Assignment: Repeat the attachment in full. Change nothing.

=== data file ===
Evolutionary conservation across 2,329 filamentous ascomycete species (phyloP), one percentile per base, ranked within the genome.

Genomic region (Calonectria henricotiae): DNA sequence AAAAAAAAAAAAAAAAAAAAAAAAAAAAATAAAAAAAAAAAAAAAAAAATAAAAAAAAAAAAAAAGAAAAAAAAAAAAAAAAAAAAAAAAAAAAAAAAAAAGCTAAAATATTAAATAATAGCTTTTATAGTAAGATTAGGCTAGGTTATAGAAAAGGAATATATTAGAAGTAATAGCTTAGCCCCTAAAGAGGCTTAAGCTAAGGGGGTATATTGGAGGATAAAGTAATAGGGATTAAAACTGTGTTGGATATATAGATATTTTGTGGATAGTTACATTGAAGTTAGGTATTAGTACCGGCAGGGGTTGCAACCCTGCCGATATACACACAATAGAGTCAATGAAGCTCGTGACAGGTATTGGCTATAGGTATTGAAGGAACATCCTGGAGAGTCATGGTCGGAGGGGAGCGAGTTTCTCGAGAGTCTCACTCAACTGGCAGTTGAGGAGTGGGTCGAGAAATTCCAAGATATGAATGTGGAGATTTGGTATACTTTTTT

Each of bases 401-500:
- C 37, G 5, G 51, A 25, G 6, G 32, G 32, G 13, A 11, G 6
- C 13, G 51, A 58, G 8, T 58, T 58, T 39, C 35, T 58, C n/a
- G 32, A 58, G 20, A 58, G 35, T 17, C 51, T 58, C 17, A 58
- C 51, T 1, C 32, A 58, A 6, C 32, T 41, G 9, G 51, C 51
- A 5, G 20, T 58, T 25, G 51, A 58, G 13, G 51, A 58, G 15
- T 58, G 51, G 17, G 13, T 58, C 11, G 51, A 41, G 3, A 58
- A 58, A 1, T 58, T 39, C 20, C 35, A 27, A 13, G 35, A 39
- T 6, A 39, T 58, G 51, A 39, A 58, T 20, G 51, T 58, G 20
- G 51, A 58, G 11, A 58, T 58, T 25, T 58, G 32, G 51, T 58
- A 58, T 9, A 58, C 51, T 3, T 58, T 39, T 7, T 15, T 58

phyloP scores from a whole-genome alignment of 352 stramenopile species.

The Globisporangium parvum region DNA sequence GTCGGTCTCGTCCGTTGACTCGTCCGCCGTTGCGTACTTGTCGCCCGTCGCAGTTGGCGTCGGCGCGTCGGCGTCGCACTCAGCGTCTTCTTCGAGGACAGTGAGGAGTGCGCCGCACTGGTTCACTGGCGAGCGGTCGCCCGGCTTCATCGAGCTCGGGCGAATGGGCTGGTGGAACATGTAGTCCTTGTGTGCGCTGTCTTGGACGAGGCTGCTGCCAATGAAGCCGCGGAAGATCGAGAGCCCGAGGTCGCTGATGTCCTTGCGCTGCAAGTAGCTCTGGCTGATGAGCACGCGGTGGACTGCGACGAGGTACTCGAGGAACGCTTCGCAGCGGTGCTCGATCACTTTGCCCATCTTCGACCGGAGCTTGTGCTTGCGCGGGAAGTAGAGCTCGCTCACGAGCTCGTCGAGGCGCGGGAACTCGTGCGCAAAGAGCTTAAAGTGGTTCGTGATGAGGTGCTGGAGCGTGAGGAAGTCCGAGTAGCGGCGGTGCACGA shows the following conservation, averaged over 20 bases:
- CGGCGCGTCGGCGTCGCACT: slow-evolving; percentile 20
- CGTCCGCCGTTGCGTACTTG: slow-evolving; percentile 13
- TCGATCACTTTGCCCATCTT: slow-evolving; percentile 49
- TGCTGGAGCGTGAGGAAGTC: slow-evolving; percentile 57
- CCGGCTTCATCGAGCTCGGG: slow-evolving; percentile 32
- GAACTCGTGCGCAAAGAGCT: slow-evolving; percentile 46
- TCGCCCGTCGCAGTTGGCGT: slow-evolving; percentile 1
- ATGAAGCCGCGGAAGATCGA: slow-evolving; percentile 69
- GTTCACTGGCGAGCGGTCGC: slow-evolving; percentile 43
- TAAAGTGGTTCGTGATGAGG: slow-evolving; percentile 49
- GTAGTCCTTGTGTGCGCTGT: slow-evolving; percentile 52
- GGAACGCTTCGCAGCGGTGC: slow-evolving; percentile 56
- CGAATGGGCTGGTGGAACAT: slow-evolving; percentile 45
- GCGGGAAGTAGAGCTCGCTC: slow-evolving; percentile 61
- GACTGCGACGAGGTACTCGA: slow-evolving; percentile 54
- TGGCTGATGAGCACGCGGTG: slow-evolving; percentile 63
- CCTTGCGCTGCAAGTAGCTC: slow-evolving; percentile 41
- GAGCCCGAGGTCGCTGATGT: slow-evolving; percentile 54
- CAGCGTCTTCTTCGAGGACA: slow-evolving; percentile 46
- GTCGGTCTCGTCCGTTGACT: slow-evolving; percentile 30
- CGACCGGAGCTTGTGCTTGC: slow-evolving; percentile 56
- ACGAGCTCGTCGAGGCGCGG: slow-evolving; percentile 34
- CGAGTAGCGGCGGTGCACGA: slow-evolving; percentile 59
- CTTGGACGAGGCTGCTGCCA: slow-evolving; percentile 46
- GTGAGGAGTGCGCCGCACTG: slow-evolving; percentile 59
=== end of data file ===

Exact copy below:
Evolutionary conservation across 2,329 filamentous ascomycete species (phyloP), one percentile per base, ranked within the genome.

Genomic region (Calonectria henricotiae): DNA sequence AAAAAAAAAAAAAAAAAAAAAAAAAAAAATAAAAAAAAAAAAAAAAAAATAAAAAAAAAAAAAAAGAAAAAAAAAAAAAAAAAAAAAAAAAAAAAAAAAAAGCTAAAATATTAAATAATAGCTTTTATAGTAAGATTAGGCTAGGTTATAGAAAAGGAATATATTAGAAGTAATAGCTTAGCCCCTAAAGAGGCTTAAGCTAAGGGGGTATATTGGAGGATAAAGTAATAGGGATTAAAACTGTGTTGGATATATAGATATTTTGTGGATAGTTACATTGAAGTTAGGTATTAGTACCGGCAGGGGTTGCAACCCTGCCGATATACACACAATAGAGTCAATGAAGCTCGTGACAGGTATTGGCTATAGGTATTGAAGGAACATCCTGGAGAGTCATGGTCGGAGGGGAGCGAGTTTCTCGAGAGTCTCACTCAACTGGCAGTTGAGGAGTGGGTCGAGAAATTCCAAGATATGAATGTGGAGATTTGGTATACTTTTTT

Each of bases 401-500:
- C 37, G 5, G 51, A 25, G 6, G 32, G 32, G 13, A 11, G 6
- C 13, G 51, A 58, G 8, T 58, T 58, T 39, C 35, T 58, C n/a
- G 32, A 58, G 20, A 58, G 35, T 17, C 51, T 58, C 17, A 58
- C 51, T 1, C 32, A 58, A 6, C 32, T 41, G 9, G 51, C 51
- A 5, G 20, T 58, T 25, G 51, A 58, G 13, G 51, A 58, G 15
- T 58, G 51, G 17, G 13, T 58, C 11, G 51, A 41, G 3, A 58
- A 58, A 1, T 58, T 39, C 20, C 35, A 27, A 13, G 35, A 39
- T 6, A 39, T 58, G 51, A 39, A 58, T 20, G 51, T 58, G 20
- G 51, A 58, G 11, A 58, T 58, T 25, T 58, G 32, G 51, T 58
- A 58, T 9, A 58, C 51, T 3, T 58, T 39, T 7, T 15, T 58

phyloP scores from a whole-genome alignment of 352 stramenopile species.

The Globisporangium parvum region DNA sequence GTCGGTCTCGTCCGTTGACTCGTCCGCCGTTGCGTACTTGTCGCCCGTCGCAGTTGGCGTCGGCGCGTCGGCGTCGCACTCAGCGTCTTCTTCGAGGACAGTGAGGAGTGCGCCGCACTGGTTCACTGGCGAGCGGTCGCCCGGCTTCATCGAGCTCGGGCGAATGGGCTGGTGGAACATGTAGTCCTTGTGTGCGCTGTCTTGGACGAGGCTGCTGCCAATGAAGCCGCGGAAGATCGAGAGCCCGAGGTCGCTGATGTCCTTGCGCTGCAAGTAGCTCTGGCTGATGAGCACGCGGTGGACTGCGACGAGGTACTCGAGGAACGCTTCGCAGCGGTGCTCGATCACTTTGCCCATCTTCGACCGGAGCTTGTGCTTGCGCGGGAAGTAGAGCTCGCTCACGAGCTCGTCGAGGCGCGGGAACTCGTGCGCAAAGAGCTTAAAGTGGTTCGTGATGAGGTGCTGGAGCGTGAGGAAGTCCGAGTAGCGGCGGTGCACGA shows the following conservation, averaged over 20 bases:
- CGGCGCGTCGGCGTCGCACT: slow-evolving; percentile 20
- CGTCCGCCGTTGCGTACTTG: slow-evolving; percentile 13
- TCGATCACTTTGCCCATCTT: slow-evolving; percentile 49
- TGCTGGAGCGTGAGGAAGTC: slow-evolving; percentile 57
- CCGGCTTCATCGAGCTCGGG: slow-evolving; percentile 32
- GAACTCGTGCGCAAAGAGCT: slow-evolving; percentile 46
- TCGCCCGTCGCAGTTGGCGT: slow-evolving; percentile 1
- ATGAAGCCGCGGAAGATCGA: slow-evolving; percentile 69
- GTTCACTGGCGAGCGGTCGC: slow-evolving; percentile 43
- TAAAGTGGTTCGTGATGAGG: slow-evolving; percentile 49
- GTAGTCCTTGTGTGCGCTGT: slow-evolving; percentile 52
- GGAACGCTTCGCAGCGGTGC: slow-evolving; percentile 56
- CGAATGGGCTGGTGGAACAT: slow-evolving; percentile 45
- GCGGGAAGTAGAGCTCGCTC: slow-evolving; percentile 61
- GACTGCGACGAGGTACTCGA: slow-evolving; percentile 54
- TGGCTGATGAGCACGCGGTG: slow-evolving; percentile 63
- CCTTGCGCTGCAAGTAGCTC: slow-evolving; percentile 41
- GAGCCCGAGGTCGCTGATGT: slow-evolving; percentile 54
- CAGCGTCTTCTTCGAGGACA: slow-evolving; percentile 46
- GTCGGTCTCGTCCGTTGACT: slow-evolving; percentile 30
- CGACCGGAGCTTGTGCTTGC: slow-evolving; percentile 56
- ACGAGCTCGTCGAGGCGCGG: slow-evolving; percentile 34
- CGAGTAGCGGCGGTGCACGA: slow-evolving; percentile 59
- CTTGGACGAGGCTGCTGCCA: slow-evolving; percentile 46
- GTGAGGAGTGCGCCGCACTG: slow-evolving; percentile 59